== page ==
The room burst with brilliance.
The old man cried out. He swung around, dagger in hand. He swiped through the air. Ang Gelu, startled, fell back. But Ang Gelu had not been the target. Lama Khemsar cried out a smattering of words in abject fear and drew the blade's edge across his own throat. A line of crimson became a pulsing downpour. The cut sliced deep into the trachea. Blood bubbled with the old monk's last breaths.
Ang Gelu lunged and knocked aside the blade. He caught Lama Khemsar and lowered him to the floor, cradling him. Blood soaked the robe and across Ang Gelu's arms and lap. Lisa dropped her camera and bag and hurried forward. Ang Gelu tried to put pressure on the wound, but it was futile.
"Help me get him to the floor," Lisa said. "I have to secure an airway…"
Ang Gelu shook his head. He knew it was hopeless. He simply rocked the old lama. The man's breathing, marked by the bubbling from the slash, had already stopped. Age, blood loss, and dehydration had already debilitated Lama Khemsar.
"I'm sorry," Lisa said. "I thought…" She waved an arm at the walls. "I thought it might be important."
Ang Gelu shook his head. "It's gibberish. A madman's scribblings."
Not knowing what else to do, Lisa freed her stethoscope and slipped it under the edge of the man's robe. She sought to mask her guilt with busywork. She listened in vain. No heartbeat. But she discovered odd scabbing across the man's ribs. Gently she peeled back the soaked front of his robe and bared the monk's chest. Ang Gelu stared down and exhaled sharply.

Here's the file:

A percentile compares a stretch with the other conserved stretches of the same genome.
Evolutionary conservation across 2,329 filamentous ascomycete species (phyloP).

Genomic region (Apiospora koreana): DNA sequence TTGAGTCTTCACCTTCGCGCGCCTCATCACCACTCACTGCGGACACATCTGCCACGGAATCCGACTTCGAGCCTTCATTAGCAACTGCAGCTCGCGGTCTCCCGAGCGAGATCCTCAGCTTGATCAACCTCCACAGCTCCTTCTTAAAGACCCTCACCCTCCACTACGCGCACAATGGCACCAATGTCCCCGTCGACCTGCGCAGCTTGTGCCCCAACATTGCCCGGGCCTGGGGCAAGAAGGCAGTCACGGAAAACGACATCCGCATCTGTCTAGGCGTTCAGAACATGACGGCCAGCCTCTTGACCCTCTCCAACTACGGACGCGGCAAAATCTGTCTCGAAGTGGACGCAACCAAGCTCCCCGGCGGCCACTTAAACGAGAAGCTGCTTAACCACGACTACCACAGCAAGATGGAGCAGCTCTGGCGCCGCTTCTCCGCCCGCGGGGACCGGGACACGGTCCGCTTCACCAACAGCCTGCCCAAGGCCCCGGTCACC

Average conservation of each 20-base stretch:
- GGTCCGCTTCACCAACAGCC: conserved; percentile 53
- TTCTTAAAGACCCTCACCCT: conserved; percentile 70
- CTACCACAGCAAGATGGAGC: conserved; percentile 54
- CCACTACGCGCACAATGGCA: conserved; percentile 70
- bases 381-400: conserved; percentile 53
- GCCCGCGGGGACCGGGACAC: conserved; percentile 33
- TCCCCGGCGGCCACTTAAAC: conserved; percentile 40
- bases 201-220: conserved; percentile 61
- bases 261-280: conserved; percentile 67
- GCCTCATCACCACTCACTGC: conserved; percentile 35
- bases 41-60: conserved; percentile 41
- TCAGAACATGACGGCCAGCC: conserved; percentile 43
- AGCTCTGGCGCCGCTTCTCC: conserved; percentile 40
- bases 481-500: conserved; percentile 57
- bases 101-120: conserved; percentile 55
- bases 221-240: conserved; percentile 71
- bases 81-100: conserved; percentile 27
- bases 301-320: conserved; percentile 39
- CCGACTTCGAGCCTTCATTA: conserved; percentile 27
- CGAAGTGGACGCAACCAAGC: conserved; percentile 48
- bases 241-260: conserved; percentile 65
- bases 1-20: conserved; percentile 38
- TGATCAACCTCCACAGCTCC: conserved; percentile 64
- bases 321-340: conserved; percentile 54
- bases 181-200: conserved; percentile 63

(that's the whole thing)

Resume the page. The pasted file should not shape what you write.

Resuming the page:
It seemed the walls were not the only medium upon which Lama Khemsar chose to work. A final symbol had been carved into the monk's chest, sliced by the same dagger, by the same hand most likely. Unlike the strange symbols on the walls, the twisted cross could not be mistaken.
Before they could react, the first explosion rocked the building.
9:55 a.m.He woke in a panic.
The rumble of thunder shook him out of a feverish darkness. Not thunder. An explosion. Plaster dusted down from the low ceiling. He sat up, disoriented, struggling to fix himself in time and place. The room spun a bit around him. He searched down, throwing back a soiled woolen blanket. He lay in a strange cot, wearing nothing but a linen breechclout. He lifted an arm. It trembled. His mouth tasted of warm paste, and though the room was shuttered against the light, his eyes ached. A paroxysmal bout of shivering shook through him.
He had no idea where or even when he was.
Shifting his legs off the cot, he attempted to stand. Bad idea. The world went black again. He slumped and would have slipped into oblivion, but a spat of gunfire centered him. Automatic fire. Close. The short burst died away.
He tried again, more determined. Memory returned as he lurched toward the only door, struck it, held himself up by his arms, and tried the knob.
"It was the helicopter," Ang Gelu said. "It's been destroyed."
Lisa stood to one side of the high window. Moments before, as the explosive blast echoed away, they had freed the window latches and shoved the shutters wide. The soldier had thought he'd seen movement in the courtyard below and strafed wildly.